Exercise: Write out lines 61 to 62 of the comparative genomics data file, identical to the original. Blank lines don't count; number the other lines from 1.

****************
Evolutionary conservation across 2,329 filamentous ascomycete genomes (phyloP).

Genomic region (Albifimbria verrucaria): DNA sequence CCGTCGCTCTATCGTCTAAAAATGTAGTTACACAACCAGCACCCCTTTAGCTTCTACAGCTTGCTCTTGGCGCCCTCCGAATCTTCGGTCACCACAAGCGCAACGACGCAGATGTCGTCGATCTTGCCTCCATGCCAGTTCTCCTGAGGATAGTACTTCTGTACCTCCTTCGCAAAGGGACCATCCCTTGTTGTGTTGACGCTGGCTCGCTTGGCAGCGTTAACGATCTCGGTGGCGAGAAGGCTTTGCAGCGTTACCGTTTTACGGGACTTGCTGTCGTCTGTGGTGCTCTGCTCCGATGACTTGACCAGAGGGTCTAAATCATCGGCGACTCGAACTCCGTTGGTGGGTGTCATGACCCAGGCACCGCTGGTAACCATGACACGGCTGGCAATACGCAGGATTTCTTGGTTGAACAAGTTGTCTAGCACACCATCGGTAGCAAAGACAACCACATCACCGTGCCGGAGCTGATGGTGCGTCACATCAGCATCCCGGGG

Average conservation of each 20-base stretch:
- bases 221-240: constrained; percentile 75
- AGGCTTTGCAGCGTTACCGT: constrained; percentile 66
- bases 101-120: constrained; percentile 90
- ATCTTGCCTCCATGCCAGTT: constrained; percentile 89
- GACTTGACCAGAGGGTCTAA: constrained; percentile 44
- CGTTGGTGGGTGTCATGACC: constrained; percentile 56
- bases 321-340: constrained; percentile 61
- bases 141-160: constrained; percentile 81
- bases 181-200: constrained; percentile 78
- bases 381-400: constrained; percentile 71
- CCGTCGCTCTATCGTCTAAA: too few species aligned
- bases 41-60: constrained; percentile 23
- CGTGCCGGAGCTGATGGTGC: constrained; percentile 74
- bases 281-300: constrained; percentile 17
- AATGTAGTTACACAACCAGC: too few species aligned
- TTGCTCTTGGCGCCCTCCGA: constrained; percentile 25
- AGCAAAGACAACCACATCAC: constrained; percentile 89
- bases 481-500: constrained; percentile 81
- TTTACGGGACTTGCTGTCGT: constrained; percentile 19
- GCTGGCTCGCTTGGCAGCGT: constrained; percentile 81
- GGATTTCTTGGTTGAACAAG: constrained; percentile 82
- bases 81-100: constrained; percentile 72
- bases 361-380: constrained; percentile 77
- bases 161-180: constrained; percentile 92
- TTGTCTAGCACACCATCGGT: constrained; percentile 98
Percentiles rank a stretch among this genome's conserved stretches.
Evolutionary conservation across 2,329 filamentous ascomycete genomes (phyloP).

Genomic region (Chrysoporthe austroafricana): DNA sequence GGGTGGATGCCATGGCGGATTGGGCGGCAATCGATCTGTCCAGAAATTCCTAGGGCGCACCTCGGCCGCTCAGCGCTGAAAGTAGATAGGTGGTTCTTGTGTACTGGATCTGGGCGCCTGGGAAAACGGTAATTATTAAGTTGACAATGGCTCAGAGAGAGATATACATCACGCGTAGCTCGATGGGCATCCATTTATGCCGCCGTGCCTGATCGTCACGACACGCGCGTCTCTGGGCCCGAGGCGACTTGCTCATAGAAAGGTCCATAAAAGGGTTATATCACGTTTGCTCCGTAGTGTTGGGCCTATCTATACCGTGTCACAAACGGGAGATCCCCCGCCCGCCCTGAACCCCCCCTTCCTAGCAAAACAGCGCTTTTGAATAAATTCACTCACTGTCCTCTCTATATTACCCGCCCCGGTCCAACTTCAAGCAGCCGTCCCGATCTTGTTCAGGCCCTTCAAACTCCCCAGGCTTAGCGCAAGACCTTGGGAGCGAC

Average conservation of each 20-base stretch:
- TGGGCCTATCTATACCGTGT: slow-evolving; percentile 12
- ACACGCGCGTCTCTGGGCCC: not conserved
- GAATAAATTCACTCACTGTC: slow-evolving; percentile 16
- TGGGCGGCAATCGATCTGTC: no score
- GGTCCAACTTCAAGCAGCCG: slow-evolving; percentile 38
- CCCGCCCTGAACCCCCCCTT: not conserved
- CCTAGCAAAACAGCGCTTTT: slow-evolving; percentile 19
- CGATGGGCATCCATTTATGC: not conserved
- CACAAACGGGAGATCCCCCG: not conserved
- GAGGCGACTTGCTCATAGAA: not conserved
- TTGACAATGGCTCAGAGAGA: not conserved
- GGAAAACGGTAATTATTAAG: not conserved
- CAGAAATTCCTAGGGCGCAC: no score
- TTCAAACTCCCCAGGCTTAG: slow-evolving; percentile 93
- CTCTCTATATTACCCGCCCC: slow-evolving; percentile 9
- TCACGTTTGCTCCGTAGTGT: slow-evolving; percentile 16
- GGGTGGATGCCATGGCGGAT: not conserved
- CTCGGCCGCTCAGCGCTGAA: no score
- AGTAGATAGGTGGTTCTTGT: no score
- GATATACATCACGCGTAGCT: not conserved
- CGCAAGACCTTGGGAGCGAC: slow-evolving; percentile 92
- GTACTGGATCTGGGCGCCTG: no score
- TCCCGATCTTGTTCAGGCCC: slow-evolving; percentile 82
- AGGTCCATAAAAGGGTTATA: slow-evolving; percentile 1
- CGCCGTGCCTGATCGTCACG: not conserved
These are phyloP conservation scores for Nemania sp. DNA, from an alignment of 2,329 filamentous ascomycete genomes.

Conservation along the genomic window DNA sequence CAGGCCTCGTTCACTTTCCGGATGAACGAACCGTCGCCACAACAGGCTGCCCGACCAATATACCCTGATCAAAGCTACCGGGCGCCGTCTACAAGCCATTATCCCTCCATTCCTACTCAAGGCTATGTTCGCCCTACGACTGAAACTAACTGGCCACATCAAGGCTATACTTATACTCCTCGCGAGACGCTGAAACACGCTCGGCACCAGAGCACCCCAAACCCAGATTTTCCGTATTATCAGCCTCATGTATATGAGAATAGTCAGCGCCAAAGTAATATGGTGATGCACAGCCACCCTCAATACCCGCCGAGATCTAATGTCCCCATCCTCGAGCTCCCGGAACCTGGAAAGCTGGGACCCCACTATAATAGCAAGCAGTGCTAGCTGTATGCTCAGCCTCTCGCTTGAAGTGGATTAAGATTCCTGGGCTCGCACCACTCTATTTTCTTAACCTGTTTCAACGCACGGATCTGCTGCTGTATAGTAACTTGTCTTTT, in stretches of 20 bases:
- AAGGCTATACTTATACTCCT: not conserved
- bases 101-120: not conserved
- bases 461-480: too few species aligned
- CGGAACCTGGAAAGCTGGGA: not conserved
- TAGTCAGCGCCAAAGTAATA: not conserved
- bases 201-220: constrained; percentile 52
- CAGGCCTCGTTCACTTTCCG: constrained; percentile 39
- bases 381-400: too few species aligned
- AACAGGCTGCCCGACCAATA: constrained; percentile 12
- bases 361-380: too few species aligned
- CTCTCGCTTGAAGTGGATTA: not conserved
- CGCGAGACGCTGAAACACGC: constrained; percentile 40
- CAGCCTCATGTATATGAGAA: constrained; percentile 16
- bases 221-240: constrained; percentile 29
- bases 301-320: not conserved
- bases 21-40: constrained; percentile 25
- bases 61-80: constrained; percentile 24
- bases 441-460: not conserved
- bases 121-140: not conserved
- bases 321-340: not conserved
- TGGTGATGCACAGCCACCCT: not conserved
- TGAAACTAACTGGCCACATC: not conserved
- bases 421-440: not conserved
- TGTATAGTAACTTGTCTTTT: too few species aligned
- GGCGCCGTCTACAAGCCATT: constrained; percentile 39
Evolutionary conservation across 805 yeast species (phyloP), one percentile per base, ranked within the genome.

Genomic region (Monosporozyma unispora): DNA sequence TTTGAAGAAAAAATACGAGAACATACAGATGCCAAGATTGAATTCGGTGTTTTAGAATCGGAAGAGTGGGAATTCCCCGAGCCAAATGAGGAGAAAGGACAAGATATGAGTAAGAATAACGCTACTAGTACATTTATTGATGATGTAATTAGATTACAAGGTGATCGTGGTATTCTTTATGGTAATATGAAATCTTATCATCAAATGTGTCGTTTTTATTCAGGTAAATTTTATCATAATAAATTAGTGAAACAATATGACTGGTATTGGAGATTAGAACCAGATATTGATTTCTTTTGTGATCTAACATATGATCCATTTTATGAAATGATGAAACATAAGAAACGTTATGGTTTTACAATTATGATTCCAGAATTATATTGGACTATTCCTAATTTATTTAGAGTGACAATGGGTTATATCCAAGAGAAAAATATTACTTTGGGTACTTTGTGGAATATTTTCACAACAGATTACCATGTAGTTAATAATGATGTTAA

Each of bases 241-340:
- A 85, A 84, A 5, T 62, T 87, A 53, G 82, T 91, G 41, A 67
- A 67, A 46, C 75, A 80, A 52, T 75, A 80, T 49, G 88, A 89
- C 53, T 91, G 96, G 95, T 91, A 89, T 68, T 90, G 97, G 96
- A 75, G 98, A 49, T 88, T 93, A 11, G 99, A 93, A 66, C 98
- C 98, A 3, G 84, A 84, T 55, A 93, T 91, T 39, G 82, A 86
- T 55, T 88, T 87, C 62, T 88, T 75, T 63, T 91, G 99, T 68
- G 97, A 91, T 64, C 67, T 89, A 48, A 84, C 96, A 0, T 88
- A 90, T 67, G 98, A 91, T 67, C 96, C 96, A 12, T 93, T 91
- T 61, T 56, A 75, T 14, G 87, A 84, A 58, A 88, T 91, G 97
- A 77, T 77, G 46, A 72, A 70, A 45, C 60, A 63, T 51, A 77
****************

- bases 101-120: not conserved
- bases 461-480: too few species aligned